What does your brain look like when you read a Jane Austen novel? One group of Stanford researches is using an MRI machine to find out.
In addition to its overt references to Robert Chambers’s The King in Yellow, HBO’s breakout hit, True Detective, seems also to draw from the work of a self-published poet named Dennis McHale. Or is it the other way around? (Bonus: Lincoln Michel drew up a reading list of southern gothic books similar in tone to the HBO series.)
When you think “Franz Kafka,” it typically isn’t his sunny disposition that comes to mind. According to Reiner Stach, this new collection of ephemera, however, seeks to challenge the tired, old conception of Kafka-as-tortured neurotic. Here’s a Millions review of Stach’s twin biographies of Kafka, himself.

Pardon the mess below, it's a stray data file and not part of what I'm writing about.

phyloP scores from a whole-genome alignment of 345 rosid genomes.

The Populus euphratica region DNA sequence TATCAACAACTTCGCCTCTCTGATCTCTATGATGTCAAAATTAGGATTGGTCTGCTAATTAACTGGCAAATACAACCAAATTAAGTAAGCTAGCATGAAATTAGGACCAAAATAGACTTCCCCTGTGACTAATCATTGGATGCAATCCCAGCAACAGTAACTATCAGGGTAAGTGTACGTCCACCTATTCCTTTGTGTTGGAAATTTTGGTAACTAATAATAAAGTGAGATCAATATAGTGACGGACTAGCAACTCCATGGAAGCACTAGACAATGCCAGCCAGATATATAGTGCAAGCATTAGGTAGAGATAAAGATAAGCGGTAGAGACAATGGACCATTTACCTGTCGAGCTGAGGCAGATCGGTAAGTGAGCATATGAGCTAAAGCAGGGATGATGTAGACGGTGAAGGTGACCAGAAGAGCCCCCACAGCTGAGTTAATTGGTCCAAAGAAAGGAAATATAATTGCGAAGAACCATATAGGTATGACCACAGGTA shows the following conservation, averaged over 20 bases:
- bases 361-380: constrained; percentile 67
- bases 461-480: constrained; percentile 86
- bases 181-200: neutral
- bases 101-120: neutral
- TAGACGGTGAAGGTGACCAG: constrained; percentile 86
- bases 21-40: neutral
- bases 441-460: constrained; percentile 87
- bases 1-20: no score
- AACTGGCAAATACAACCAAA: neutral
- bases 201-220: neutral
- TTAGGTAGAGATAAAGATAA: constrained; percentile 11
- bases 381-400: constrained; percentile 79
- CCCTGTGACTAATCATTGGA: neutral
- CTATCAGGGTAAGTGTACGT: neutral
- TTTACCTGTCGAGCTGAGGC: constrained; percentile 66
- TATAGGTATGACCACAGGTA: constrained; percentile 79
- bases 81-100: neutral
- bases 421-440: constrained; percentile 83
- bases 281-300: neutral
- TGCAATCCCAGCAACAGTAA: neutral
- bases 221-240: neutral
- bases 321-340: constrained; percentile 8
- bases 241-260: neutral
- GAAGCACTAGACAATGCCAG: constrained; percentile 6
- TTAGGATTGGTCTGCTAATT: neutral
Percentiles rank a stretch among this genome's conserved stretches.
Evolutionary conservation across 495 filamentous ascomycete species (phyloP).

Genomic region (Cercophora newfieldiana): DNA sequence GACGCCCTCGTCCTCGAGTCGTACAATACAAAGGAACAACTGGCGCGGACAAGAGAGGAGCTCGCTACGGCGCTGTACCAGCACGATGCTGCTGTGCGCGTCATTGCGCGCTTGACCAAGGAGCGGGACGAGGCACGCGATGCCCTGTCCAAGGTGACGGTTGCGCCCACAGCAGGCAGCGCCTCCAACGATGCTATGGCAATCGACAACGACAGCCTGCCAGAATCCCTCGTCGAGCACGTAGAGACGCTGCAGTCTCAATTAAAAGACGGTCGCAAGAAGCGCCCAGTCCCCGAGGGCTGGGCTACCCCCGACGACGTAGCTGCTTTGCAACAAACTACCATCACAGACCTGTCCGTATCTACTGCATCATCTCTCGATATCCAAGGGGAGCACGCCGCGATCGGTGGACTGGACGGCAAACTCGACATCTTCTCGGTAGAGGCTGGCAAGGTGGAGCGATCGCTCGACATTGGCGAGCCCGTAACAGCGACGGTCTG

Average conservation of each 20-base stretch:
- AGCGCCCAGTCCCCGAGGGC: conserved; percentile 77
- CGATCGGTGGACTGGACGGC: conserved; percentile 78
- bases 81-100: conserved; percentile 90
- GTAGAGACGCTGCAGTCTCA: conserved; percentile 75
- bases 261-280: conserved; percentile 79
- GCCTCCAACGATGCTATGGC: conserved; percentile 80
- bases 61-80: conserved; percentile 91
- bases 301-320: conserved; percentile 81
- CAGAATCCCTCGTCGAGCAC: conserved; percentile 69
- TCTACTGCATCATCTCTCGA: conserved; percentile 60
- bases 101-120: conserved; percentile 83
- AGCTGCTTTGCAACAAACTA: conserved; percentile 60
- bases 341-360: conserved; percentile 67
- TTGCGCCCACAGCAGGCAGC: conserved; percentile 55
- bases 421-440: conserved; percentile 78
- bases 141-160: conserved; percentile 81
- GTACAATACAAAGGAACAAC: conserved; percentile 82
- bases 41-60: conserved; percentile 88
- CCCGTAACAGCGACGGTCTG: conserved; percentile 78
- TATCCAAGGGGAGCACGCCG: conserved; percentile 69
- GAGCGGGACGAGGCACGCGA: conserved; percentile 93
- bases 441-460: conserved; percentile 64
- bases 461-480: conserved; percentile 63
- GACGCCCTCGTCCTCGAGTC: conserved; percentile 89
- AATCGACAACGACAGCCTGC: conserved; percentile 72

Jonah Lehrer may not have exactly “self-plagiarized” his own work, but he certainly did recycle a good amount of his writing in a misleading way. And while many have criticized this kind of lazy writing, it’s worth revisiting Tim Requarth and Meehan Crist’s critical review of Lehrer’s book, Imagine, which plays a central role in this entire scandal.
Whatever your thoughts on Will Self’s claim that the novel as we know it is dead, it’s important to keep in mind, as Daniel D’Addario helpfully illustrates, that we’ve heard this claim before. At Salon, he goes all the way back to 1902 to trace the legacy of a long-held fear.